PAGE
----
And in that vow we have forsworn our books;
For when would you, my liege, or you, or you,
In leaden contemplation, have found out
Such fiery numbers, as the prompting eyes
Of beauteous tutors have enrich'd you with ?
Other slow arts entirely keep the brain;8
And therefore finding barren practisers,
Scarce show a harvest of their heavy toil:
But love, first learned in a lady's eyes,
Lives not alone immured in the brain;
But with the motion of all elements,
Courses as swift as thought in every power;
And gives to every power a double power,

? The nimble spirits in the arteries ;] In the old system of physic they gave the same office to the arteries as is now given to the nerves.

8 Other slow arts entirely keep the brain ;] As we say, keep the house, or keep their bed. M. Mason.

Above their functions and their offices.
It adds a precious seeing to the eye;
A lover's eyes will gaze an eagle blind;
A lover's ear will hear the lowest sound,
When the suspicious head of theft is stopp'd ;)
Love's feeling is more soft, and sensible,
Than are the tender horns of cockled' snails;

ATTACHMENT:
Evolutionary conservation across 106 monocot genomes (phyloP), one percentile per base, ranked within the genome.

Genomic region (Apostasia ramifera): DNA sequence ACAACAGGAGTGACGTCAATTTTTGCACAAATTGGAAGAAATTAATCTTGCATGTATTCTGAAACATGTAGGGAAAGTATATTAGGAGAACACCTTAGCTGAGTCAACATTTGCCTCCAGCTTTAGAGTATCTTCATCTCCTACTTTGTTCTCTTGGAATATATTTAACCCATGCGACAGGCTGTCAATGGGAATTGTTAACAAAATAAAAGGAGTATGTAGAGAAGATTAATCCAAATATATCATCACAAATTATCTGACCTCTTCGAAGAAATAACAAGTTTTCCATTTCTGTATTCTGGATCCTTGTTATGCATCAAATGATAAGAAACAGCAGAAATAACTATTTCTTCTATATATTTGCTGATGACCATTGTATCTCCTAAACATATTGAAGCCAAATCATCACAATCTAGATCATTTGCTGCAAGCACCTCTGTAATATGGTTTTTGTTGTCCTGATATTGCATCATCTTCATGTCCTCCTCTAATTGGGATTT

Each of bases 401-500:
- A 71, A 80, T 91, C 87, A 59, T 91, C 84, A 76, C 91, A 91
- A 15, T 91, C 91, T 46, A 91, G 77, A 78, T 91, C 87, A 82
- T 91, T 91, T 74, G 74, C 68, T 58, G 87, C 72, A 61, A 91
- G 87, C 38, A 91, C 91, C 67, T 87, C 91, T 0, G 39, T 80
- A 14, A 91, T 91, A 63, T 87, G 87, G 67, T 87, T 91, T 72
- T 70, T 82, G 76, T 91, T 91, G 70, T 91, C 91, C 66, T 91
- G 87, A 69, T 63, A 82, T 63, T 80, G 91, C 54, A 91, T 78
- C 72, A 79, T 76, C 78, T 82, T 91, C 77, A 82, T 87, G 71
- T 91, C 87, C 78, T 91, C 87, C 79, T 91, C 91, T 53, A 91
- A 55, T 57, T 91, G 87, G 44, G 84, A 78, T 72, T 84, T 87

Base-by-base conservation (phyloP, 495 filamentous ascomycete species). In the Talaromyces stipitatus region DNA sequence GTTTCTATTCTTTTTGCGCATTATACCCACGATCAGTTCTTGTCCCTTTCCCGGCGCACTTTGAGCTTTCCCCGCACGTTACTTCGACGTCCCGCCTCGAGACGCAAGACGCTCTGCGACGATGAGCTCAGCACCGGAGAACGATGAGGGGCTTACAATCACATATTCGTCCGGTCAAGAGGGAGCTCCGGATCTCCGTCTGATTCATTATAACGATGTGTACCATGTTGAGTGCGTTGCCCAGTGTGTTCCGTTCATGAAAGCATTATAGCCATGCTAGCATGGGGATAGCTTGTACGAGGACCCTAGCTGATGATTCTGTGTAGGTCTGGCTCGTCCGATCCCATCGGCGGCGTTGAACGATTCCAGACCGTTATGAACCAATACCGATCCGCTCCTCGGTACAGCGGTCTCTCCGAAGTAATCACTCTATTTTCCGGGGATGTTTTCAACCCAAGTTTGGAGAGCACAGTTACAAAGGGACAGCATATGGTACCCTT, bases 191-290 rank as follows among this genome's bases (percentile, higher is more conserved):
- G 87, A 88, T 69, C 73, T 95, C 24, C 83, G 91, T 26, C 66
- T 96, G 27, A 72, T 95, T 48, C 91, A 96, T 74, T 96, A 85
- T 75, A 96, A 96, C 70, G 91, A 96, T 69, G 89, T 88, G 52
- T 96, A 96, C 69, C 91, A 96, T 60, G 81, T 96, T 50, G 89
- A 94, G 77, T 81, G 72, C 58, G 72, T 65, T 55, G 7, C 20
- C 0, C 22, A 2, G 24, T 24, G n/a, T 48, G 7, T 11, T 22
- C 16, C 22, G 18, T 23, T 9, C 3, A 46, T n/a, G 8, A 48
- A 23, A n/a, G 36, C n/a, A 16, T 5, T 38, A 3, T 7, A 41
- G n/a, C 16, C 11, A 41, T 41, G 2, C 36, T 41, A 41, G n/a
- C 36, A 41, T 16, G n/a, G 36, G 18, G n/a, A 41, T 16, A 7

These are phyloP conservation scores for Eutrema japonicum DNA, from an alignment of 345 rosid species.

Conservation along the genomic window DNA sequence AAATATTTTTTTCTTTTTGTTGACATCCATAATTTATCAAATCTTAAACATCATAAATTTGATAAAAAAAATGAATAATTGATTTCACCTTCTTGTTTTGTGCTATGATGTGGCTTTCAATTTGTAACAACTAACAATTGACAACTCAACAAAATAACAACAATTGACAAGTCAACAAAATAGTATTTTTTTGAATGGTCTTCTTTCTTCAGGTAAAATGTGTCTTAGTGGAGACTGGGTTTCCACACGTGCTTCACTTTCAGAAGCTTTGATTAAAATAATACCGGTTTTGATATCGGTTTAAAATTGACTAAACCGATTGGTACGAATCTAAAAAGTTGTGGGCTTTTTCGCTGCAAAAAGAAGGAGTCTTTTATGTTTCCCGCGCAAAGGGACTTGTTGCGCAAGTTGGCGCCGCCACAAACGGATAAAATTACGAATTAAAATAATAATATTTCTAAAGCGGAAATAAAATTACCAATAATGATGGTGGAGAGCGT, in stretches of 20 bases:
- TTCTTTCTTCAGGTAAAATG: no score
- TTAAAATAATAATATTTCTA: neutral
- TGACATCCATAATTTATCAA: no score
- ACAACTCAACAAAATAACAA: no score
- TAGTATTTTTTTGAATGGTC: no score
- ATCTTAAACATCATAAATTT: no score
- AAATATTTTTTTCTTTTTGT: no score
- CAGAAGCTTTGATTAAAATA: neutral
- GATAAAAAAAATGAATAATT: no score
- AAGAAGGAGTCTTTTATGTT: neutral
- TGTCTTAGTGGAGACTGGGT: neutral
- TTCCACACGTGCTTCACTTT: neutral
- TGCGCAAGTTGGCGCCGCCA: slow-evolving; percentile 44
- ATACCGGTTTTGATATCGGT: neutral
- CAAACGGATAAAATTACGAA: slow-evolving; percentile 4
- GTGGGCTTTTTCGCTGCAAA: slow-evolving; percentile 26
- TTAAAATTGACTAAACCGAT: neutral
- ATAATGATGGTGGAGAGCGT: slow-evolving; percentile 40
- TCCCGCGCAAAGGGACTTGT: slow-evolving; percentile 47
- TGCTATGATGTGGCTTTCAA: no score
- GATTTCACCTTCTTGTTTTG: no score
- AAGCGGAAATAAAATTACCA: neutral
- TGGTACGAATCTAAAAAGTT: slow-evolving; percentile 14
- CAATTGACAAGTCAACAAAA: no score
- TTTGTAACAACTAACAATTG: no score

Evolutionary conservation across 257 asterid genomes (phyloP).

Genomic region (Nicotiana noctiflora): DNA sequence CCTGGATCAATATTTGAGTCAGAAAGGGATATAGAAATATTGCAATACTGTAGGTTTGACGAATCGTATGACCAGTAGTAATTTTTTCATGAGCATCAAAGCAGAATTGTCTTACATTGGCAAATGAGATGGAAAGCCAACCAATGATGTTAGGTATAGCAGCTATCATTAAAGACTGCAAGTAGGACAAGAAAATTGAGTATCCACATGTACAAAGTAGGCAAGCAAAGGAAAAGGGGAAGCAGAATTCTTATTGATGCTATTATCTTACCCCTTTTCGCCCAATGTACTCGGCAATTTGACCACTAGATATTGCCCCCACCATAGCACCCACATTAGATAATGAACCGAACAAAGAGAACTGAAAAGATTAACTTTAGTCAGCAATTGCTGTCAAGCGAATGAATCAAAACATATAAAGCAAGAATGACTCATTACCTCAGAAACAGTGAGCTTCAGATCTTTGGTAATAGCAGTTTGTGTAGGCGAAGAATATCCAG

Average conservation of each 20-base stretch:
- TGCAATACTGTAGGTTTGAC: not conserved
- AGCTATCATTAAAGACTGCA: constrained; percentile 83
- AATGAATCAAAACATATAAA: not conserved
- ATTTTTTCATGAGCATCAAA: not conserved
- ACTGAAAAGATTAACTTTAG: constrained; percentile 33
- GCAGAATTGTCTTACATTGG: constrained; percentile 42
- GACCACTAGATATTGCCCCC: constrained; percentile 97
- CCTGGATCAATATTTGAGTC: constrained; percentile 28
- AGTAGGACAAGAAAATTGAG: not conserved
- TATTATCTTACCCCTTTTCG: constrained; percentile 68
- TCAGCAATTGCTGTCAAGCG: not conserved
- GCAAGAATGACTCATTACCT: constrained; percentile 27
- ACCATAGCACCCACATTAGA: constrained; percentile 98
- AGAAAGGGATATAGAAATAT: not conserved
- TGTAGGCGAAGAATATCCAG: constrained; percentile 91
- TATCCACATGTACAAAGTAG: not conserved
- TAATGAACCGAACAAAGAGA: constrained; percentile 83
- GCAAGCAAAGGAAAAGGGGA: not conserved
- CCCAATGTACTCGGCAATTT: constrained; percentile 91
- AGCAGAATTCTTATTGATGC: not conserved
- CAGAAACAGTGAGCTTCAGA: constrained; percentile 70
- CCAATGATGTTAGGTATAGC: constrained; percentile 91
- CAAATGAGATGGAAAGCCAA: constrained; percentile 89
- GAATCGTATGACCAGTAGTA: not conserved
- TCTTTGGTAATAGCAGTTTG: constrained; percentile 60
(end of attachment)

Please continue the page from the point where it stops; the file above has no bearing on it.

Love's tongue proves dainty Bacchus gross in taste:
For valour, is not love a Hercules,
Still climbing trees in the Hesperides ??
Subtle as sphinx; as sweet, and musical,
As bright Apollo's lute, strung with his hair;
And, when love speaks, the voice of all the gods
Makes heaven drowsy with the harmony.
Never durst poet touch a pen to write,
Until his ink were temper’d with love's sighs;
O, then his lines would ravish savage ears,
And plant in tyrants mild humility.
From women's eyes this doctrine I derive:
They sparkle still the right Promethean fire;
They are the books, the arts, the academes,
That show, contain, and nourish all the world ;
Else, none at all in aught proves excellent:
Then fools you were these women to forswear;
Or, keeping what is sworn, you will prove fools.
For wisdom's sake, a word that all men love;
Or for love's sake, a word that loves all men ;3

9 — the suspicious head of theft is stoppid;] i. e. a lover in pursuit of his mistress has his sense of hearing quicker than a thief (who suspects every sound he hears) in pursuit of his prey. Or, T'he suspicious head of thefi may mean the head suspicious of theft.

i- cockled-] i. e, inshelled, like the fish called a cockle.

? Still climbing trees in the Hesperides?] Our author seems to have thought that the latter word was the name of the garden in which the golden apples were kept: and some of his contemporaries are chargeable with the same inaccuracy. s a word that loves all men;] i. e. that is pleasing to all men.